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©B. Smith photo

ATSF train with box cars going to Mexico.  August, 1977.
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©B. Smith photo

A caboose brings up the rear of the train.
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©B. Smith photo

ATSF has trackage rights for almost 12 miles over the SP to Paisano Pass.
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©B. Smith photo

An SP freight approaches Alpine from Paisano Pass.  December 15, 1978.
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©B. Smith photo

Amtrak Train No. 1, the Sunset Limited west bound departs Alpine, December 15, 1978.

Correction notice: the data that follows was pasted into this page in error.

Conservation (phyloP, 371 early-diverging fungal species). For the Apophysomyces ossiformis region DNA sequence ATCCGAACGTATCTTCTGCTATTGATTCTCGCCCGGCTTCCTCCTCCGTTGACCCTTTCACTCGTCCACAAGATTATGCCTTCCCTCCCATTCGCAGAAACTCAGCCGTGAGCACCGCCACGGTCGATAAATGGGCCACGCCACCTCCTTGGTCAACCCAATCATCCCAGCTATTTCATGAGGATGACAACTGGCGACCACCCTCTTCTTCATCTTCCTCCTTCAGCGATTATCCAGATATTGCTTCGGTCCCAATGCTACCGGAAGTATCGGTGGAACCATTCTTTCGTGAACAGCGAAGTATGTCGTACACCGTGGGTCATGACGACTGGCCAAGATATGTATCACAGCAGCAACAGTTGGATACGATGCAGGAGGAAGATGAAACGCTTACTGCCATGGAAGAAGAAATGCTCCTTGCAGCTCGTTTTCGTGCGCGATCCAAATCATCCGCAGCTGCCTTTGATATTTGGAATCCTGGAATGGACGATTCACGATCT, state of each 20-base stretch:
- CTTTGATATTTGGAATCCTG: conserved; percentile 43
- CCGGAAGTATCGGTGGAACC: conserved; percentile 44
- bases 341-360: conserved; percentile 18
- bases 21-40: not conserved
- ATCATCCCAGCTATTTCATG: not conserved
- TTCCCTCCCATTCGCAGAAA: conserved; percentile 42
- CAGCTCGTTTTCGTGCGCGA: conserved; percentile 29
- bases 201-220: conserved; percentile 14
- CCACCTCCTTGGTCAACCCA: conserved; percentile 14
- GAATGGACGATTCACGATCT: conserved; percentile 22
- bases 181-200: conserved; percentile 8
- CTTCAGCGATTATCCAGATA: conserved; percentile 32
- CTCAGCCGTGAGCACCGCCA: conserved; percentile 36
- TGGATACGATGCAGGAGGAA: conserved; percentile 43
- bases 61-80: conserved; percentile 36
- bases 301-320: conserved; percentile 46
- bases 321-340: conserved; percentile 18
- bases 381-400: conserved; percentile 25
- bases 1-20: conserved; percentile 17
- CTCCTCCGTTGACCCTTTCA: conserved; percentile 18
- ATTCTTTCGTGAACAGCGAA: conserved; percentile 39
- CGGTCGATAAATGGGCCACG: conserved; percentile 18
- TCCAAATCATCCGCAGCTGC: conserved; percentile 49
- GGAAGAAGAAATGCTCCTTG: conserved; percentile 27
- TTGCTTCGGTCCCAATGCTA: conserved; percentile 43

Part II, will focus on an obscure customer north of Alpine.

Rail Memories, Part IV

Adjacent cars.--©Photo by C.E. Hunt

Mykawa Yard team track, July 1978. —©photo by C. E. Hunt

The last few posts, I shared some vignettes or scenes that evoke special memories that I may seek to at least partially evoke through modelling in the future (somehow).  This post will conclude this series and touch on teams tracks and diversity of road names.

Team tracks

I really like team tracks.  Team tracks are typically small railroad sidings intended for the use of area customers to personally load and unload products and merchandise, usually in smaller quantities.  I love the way almost any kind of car can show up.  They are great for model railroads because they don’t need a lot of space and you can spot a wide variety of cars and road names there.  No building is necessary.  Just a flat spot where customers can load or unload freight cars.

There were a number of team tracks around where I grew up in Houston.  The two I kept the closest tabs on were near the corner of Griggs and Telephone Roads and at the Mykawa Yard not far away.